Bezawit Tewodros, a third-year public affairs student and member of Children of the Diaspora, said many of her friends felt uncomfortable attending other African cultural groups’ events because they did not want to intrude upon spaces that center on specific identities.

However, she said the Children of the Diaspora felt different. She added that it provided a space for all Afrikan and Black Americans to share their cultures while also learning from others.

“Every time I go to an event, I’m bound to make a new friend or just have a good conversation with somebody,” Tewodros said. “I just love random incidents of making friends. … COD provides the space for that to happen.”

Hannah Sissoko, a second-year physics student and vice president of Children of the Diaspora, said another function that has brought their members closer together was study halls that the club hosted throughout the quarter. The events provided energy drinks, snacks and even practice with studying techniques such as the Pomodoro Technique, Sissoko said.

Temiloluwa Osuntokun, a second-year biology student and historian of Children of the Diaspora, said it’s important to have space for events like these where a group that is underrepresented at UCLA can feel safe in academic environments.

“We’re used to being in academic environments that are primarily not occupied by the minority. In classrooms, lectures and discussions, we don’t have a lot of people that look like us,” Osuntokun said. “So the study hall gives you the opportunity to feel motivated by the fact that everyone around you is working and also identifies as Black. We’re not alone in our struggles, and it opens the door for conversations.”

Muyambo said the Children of the Diaspora has worked to ensure that all Black and Afrikan students feel embraced in their club. Although some Black Bruins may not know their exact ancestral ties to Africa, Muyambo said it’s important to hold space for their experiences as well, adding that the culture Black Americans have developed has remained influential.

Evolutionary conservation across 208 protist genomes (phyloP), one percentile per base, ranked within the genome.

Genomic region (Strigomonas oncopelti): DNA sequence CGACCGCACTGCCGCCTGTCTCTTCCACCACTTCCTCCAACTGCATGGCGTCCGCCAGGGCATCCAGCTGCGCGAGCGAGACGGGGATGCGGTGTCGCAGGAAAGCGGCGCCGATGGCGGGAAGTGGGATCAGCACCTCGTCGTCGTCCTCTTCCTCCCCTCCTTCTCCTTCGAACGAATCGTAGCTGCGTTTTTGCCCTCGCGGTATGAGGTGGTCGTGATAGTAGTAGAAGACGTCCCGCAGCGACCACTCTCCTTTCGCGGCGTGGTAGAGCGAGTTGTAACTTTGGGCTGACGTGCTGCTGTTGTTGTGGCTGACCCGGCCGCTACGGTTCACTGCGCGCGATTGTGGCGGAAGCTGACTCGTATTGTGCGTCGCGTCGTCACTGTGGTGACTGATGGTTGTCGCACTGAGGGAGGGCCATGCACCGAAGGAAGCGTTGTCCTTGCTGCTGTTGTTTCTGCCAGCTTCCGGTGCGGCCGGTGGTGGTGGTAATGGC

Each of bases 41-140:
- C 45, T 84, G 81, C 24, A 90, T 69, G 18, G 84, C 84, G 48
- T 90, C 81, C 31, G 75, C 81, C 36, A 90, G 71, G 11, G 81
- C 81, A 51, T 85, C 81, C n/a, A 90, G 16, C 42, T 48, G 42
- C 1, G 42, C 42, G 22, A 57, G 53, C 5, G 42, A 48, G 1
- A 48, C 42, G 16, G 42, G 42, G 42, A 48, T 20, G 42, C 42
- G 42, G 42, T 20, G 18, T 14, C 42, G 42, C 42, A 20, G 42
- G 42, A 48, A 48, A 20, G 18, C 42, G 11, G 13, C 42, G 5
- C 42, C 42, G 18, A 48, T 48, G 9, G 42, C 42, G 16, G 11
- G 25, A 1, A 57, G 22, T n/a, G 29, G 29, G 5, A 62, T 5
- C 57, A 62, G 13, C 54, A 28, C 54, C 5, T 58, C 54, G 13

“It’s a history that is extremely unfortunate and not recognized all of the time,” Muyambo said. “But it’s also an extremely beautiful culture that influences literally all aspects of history in this country.”

While the Children of the Diaspora is a new organization with six months of operations so far, Sissoko said she’s excited that they’ve received support from the Black community on campus.

As the organization looks to the future, Muyambo said they hope to organize general club meetings while also planning larger events for their members.

“I feel like we’ve brought more conversation to the Black community about the diaspora,” Muyambo said. “Just being able to see everybody gathered together as a community at UCLA and recognize the beauty that’s derived from being Black is awesome.”

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Alicia Carhee